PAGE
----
US Army Corps of Engineers
Sacramento District Website

Current Status

  Chief's Report & Recommendation -- July 2018

  Final EIS/EIR/Report Public Review -- Jan. 2018

 Senior Leader Panel Briefing -- Dec. 2018

 Agency Decision Milestone -- Oct. 2015

  Draft EIS/EIR/Report Public Review -- Feb. 2015

  Tentatively Selected Plan Milestone -- Aug. 2014

  Public Scoping Meetings -- Jan. 2010

Contact Information

For more information on 
Lower San Joaquin River project, 
please contact us at the following:



Mailing Address:
U.S. Army Corps of Engineers, 
Sacramento District
1325 J Street, Room 1513
Sacramento, CA 95814

Lower San Joaquin River

The Lower San Joaquin River Feasibility Study (LSJRFS) aims to reduce the overall flood risk in the Stockton metropolitan area. A high risk of flooding from levee failure threatens the safety of people, property and critical infrastructure throughout the area.

The study area is located along the lower (northern) portion of the San Joaquin River system in California's Central Valley. The San Joaquin River originates on the western slope of the Sierra Nevada and emerges from the foothills at Friant Dam. The river flows west to the Central Valley, where it is joined by the Fresno, Chowchilla, Merced, Tuolumne, Stanislaus and Calaveras rivers and smaller tributaries as it flows north to the Sacramento-San Joaquin Delta.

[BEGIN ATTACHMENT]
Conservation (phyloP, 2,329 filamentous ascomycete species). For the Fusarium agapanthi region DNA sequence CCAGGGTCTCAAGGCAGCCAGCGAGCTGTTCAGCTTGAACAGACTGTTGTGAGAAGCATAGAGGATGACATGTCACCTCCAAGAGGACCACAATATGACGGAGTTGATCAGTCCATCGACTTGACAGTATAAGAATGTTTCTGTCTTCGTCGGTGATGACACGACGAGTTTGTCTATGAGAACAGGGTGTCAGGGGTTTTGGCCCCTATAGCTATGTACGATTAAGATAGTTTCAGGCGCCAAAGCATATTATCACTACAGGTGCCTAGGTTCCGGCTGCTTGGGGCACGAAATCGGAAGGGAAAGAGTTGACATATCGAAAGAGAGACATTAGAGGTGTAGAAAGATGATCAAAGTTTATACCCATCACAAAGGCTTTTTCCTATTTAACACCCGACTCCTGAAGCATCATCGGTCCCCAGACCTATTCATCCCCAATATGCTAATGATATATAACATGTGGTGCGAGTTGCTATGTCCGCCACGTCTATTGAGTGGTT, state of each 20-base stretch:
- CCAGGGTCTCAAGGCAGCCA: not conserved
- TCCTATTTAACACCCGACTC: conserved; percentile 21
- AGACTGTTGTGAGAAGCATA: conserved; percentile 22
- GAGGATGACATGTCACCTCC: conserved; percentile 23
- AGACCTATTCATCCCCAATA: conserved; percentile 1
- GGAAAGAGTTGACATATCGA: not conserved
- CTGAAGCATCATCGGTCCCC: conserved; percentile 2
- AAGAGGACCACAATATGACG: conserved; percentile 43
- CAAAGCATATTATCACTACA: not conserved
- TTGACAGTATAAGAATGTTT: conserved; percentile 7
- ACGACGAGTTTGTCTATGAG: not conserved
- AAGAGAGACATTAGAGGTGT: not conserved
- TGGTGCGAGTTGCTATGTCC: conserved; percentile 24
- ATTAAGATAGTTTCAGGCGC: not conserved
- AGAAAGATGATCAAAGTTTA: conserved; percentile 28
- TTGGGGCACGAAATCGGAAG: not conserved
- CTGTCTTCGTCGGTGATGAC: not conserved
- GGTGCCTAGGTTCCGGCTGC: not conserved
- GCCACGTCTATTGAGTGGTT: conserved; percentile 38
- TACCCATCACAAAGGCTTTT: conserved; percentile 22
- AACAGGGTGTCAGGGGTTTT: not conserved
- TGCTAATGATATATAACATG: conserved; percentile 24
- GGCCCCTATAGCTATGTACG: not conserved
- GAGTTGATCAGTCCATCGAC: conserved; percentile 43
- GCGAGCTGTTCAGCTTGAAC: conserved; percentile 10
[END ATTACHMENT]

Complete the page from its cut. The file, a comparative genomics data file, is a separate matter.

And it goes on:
Study and Project History:
This study was authorized by the Flood Control Act of 1944 and construction initiated in 1956 with various modifications made through the mid-1980’s. The Federally-constructed portion of the project consists of 100 miles of intermittent levees along the San Joaquin River downstream of the Merced River, as well as along Paradise Cut, Old River, Camp Slough, and the lower reaches of the Stanislaus and Tuolumne Rivers. The project also included construction of New Hogan Dam on the Calaveras River, New Melones Dam on the Stanislaus River, and Old Don Pedro Dam on the Tuolumne River. The Chowchilla and Eastside Bypasses were constructed by the State as part of the project. Project levees were designed and built to reduce flood risk in the downstream areas.

Over the 60-year period since those levees were constructed, their estimated level of performance has been reduced by changes in the hydrologic record, settlement, erosion, extensive sediment deposition, and establishment of vegetation between the levees. The project cannot be maintained as originally envisioned due to environmental constraints that did not exist when the project was authorized and constructed.